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They found that adding a third ‘decoy’ option shifted a consumer’s preference from a low-priced to a high-priced donation by 28%.

Adding a ‘decoy option’ could boost crowdfunding

Decoy options in reward-based crowdfunding can boost crowdfunding, finds new research by University of Cologne.

The study, conducted by Markus Weinmann and his co-authors, investigated whether decoy options to make a higher-priced item seem more attractive impact consumer preferences in crowdfunding campaigns.

They found that adding a third ‘decoy’ option shifted a consumer’s preference from a low-priced to a high-priced donation by 28%.

The researchers conducted several experiments, in one experiment, participants were presented with a hypothetical musical album crowdfunding project, in this scenario, there were two reward options: pledge $3: get 5 songs; pledge $10: get 12 songs. Approximately 60% of those who took part chose the lower-cost option.

In a control group, the researchers included a decoy option: pledge $10: get 10 songs. Surprisingly, the higher priced option ($10: get 12 songs) was chosen by over 70% of the participants as they recognised they could get two more songs for the same price.

In another experiment, the researchers swapped out the number of songs in the reward menu for nonnumerical rewards, for example, a low-priced digital download and a high-priced CD plus a digital download. Once the decoy option was added, most participants changed their preference to the higher-priced option.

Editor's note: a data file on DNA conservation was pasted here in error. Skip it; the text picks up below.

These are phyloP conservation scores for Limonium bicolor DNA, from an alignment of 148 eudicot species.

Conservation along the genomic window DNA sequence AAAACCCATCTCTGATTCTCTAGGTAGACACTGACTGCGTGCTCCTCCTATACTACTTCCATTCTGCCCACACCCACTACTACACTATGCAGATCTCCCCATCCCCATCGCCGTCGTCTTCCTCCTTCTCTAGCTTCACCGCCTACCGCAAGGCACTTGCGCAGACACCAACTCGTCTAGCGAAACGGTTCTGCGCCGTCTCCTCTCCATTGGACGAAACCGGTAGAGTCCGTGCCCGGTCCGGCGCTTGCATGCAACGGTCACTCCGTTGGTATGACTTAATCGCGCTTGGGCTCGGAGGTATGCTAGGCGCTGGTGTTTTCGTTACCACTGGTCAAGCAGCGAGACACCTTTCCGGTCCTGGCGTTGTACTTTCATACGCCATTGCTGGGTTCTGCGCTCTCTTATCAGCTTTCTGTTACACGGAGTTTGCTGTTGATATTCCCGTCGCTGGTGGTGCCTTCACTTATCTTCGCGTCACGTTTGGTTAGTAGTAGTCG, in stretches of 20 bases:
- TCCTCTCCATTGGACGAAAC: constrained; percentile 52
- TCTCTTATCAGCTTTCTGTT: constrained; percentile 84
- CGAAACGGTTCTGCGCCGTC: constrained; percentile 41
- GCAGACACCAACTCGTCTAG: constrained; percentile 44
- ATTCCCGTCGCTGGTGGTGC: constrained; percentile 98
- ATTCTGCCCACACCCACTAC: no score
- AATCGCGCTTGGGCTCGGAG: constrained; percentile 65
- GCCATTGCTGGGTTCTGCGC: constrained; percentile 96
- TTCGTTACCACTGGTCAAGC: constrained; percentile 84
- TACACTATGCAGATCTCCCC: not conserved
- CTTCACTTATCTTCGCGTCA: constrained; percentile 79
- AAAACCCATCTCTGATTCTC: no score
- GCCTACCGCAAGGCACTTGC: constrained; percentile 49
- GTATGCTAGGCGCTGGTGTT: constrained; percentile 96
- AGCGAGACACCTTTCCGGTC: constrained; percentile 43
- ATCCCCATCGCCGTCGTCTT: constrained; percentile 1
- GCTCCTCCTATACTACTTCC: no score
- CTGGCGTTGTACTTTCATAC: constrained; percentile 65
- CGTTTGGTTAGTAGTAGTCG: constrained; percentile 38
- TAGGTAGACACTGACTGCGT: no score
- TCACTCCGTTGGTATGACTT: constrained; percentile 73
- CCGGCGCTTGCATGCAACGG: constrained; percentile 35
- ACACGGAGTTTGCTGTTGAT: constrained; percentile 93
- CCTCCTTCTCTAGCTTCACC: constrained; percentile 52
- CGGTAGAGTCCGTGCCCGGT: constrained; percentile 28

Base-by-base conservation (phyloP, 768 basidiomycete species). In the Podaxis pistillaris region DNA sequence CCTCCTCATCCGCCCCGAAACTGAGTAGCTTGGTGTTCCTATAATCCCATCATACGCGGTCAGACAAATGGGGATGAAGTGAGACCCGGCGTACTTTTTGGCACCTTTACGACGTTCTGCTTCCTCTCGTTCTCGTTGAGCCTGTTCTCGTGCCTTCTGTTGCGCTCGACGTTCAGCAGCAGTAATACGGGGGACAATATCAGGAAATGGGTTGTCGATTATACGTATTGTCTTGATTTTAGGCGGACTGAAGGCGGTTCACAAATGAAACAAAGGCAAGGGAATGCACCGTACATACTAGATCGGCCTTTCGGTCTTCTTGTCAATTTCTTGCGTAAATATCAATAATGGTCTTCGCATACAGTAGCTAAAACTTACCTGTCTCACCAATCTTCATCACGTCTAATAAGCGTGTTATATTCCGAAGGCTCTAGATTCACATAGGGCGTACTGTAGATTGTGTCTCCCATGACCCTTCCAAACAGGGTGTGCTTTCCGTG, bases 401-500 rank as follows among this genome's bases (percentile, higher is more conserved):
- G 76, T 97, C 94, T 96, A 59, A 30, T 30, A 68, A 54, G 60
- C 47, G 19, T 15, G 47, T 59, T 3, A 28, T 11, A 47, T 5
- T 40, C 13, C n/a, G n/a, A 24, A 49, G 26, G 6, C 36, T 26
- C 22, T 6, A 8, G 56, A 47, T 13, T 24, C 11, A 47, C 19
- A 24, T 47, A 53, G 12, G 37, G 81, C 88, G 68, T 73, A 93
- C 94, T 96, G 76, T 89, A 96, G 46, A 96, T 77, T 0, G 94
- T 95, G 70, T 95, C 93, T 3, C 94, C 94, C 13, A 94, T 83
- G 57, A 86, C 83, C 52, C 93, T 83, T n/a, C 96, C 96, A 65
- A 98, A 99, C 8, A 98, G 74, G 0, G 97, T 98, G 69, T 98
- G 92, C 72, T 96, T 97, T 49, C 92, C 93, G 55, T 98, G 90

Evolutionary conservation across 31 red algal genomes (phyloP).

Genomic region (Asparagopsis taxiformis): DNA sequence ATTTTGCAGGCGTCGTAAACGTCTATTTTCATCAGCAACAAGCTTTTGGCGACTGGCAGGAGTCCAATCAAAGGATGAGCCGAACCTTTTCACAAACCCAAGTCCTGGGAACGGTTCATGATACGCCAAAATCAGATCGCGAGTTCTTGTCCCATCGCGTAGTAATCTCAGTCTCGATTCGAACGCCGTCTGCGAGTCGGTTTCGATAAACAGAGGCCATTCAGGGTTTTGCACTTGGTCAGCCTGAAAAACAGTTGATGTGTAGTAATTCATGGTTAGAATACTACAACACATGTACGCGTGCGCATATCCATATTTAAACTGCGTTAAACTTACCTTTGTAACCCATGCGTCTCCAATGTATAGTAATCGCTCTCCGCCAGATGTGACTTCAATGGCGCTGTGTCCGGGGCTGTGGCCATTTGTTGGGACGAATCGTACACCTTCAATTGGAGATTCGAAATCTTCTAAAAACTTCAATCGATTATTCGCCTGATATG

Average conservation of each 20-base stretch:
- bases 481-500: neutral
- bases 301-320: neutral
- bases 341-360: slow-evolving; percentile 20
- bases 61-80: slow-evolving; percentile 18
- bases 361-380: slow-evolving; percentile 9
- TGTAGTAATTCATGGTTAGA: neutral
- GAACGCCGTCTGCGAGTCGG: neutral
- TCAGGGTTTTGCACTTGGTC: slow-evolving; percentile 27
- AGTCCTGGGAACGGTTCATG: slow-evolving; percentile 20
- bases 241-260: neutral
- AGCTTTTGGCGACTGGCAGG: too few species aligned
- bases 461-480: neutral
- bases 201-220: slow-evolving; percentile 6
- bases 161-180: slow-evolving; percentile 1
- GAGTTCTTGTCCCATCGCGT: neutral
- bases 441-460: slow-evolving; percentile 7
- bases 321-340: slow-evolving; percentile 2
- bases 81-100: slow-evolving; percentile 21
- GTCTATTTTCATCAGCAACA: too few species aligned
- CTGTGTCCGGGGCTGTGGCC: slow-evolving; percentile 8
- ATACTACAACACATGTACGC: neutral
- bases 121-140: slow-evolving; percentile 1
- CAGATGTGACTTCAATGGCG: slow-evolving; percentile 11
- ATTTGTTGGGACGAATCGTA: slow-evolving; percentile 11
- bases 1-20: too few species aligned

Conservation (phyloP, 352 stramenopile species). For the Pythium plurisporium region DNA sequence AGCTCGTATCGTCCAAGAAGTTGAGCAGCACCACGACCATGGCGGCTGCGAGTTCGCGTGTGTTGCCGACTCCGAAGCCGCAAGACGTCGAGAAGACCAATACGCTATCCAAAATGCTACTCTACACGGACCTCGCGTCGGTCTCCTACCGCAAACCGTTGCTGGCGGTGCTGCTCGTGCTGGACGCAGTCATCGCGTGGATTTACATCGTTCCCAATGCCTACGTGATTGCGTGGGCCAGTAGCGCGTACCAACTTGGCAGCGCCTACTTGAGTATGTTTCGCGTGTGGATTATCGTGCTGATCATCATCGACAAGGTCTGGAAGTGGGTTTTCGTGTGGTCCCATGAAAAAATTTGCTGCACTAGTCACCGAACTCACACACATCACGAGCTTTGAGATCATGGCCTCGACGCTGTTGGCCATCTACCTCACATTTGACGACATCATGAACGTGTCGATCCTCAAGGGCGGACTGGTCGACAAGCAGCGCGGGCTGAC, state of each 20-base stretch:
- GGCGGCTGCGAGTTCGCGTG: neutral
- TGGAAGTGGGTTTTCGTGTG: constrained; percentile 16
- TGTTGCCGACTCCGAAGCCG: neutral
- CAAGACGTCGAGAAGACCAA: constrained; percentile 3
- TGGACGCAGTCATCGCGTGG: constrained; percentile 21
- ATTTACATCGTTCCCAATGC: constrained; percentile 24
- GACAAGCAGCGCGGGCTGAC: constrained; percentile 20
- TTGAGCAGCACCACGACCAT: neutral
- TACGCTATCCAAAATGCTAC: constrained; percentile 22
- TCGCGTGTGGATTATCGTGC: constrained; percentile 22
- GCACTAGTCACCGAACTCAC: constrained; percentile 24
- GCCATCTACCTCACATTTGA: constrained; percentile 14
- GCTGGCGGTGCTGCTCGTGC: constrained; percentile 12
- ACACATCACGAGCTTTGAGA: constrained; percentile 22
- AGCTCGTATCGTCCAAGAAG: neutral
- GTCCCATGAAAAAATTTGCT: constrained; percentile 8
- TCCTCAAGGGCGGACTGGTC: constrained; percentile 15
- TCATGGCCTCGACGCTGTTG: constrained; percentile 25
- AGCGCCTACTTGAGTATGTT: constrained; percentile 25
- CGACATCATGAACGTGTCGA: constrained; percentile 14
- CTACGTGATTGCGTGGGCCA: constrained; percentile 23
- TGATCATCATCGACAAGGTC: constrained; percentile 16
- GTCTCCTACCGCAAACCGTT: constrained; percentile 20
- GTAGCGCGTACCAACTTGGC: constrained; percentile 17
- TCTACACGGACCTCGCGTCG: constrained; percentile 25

The researchers emphasise that this effect only works if a person does not have a strong preference, for example, someone who hates reading a book on a screen is not going to be swayed by a decoy with a download option.

“It is important to note that adding a decoy is not necessarily an unethical practise. It’s true, people don’t like being pushed into something that they believe benefits the seller only, however, most investors want to see the project they are investing in be realized, so it’s in their best interest to be nudged toward higher-priced options. The reason is that on many platforms projects get only realised when they reach a certain funding goal,” says Weinmann.

The study was published in the journal Information Systems Research.


For more information, a copy of the paper or to speak with the researchers, please contact Stephanie Mullins at BlueSky Education on or call +44 (0)1582 790 703

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